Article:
Generalisability and Transferability
Generalisability and transferability are the concepts that are defined as external validity in qualitative terms. Generalisability is viewed as “the extent to which it is possible to generalise from the data and context of the research study to broader populations and settings” (Van der Riet & Durrheim, 2008, p. 91). Generalisability in this study is seen as “less urgent” (Gummesson, 2000, p. 91), since a person’s life is explored by applying selected theories without wanting to generalise the findings to other studies or individuals. However, in terms of generalisability for this study, the concept of theoretical generalisation is applicable, in which the study data and findings support the understanding, development and interpretation of existing theories by using the study’s data (Lewis & Ritchie, 2003, p. 267, see Chap. 9).
Transferability is connected to generalisability (Lincoln & Guba, 1985). Transferability refers to the possibility to transfer data into other contexts, environments, settings or persons to then generalise the findings in terms of other individuals, settings or groups (Golafshani, 2003). The researcher ensures transferability through rich descriptions of contexts and settings (Blanchard & Horan, 1998). By providing rich descriptions, other researchers are enabled to decide and judge about the findings’ transferability to other contexts and other research settings (Guba & Lincoln, 1985), while preserving the meanings and interpretations from this study (Leininger, 1994). Dawson (2009), as well as Lewis and Ritchie (2003), highlight that transferability (described by Lewis and Ritchie as inferential generalisation, is provided by using thick descriptions (Geertz, 1987) throughout the findings’ descriptions. Graneheim and Lundman (2004) support the idea of thick descriptions and inferential generalisation by highlighting that a rich presentation of data can lead to transferability (inferential generalisation).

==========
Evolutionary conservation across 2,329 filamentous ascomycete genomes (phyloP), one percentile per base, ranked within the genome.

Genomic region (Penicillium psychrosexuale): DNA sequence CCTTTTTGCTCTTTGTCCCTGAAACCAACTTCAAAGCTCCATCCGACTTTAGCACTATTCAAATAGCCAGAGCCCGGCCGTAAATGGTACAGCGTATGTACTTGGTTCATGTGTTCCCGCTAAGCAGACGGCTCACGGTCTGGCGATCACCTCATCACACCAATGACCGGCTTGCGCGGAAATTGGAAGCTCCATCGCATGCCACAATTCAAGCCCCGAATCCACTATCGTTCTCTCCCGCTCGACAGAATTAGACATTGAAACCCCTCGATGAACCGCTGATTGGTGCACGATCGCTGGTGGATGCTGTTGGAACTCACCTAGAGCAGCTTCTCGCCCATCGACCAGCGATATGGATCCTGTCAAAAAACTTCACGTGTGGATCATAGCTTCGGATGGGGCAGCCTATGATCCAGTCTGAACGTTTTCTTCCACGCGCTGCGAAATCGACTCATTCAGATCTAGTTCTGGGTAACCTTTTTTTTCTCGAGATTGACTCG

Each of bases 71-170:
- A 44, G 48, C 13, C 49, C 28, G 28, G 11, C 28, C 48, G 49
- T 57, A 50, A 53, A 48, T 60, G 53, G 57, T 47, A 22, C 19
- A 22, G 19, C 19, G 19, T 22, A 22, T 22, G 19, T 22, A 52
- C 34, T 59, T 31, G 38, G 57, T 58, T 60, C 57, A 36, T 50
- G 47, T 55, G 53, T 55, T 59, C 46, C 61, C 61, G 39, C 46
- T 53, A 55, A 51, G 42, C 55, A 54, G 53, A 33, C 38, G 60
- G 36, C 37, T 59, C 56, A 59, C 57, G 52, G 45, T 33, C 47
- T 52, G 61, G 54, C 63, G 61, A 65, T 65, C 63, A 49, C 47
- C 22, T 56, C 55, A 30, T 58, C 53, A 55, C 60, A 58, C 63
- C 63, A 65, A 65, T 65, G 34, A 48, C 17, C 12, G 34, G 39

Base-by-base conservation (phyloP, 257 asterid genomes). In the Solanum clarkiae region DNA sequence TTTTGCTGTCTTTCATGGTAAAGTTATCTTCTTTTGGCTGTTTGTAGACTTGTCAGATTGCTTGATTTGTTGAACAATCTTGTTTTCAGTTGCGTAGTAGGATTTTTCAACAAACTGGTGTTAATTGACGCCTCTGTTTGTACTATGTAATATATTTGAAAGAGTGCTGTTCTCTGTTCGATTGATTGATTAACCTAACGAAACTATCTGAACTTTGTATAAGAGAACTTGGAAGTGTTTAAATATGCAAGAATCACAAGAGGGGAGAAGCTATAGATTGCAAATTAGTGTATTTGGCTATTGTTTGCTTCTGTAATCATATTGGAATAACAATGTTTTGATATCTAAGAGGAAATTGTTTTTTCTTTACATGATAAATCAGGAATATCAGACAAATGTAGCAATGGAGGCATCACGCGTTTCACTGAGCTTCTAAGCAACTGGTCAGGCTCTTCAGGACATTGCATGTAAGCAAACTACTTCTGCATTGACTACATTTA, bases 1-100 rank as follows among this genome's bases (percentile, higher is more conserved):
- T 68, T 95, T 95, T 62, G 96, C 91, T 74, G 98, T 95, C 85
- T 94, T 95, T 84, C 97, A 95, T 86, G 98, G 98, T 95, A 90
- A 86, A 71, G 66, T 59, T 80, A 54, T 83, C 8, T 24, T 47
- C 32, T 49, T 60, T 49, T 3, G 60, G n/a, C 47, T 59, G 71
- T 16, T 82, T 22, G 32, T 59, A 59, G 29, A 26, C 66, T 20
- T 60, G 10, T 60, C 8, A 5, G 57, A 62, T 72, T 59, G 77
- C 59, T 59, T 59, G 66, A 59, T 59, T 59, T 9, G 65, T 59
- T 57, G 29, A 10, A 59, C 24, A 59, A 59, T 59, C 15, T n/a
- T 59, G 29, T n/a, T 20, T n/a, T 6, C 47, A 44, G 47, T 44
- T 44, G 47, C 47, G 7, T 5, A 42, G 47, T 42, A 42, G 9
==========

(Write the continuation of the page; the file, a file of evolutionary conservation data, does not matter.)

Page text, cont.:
In this research the concepts of theoretical generalisation and transferability are used by providing thick descriptions and rich findings and through internal, case study-relevant generalisations.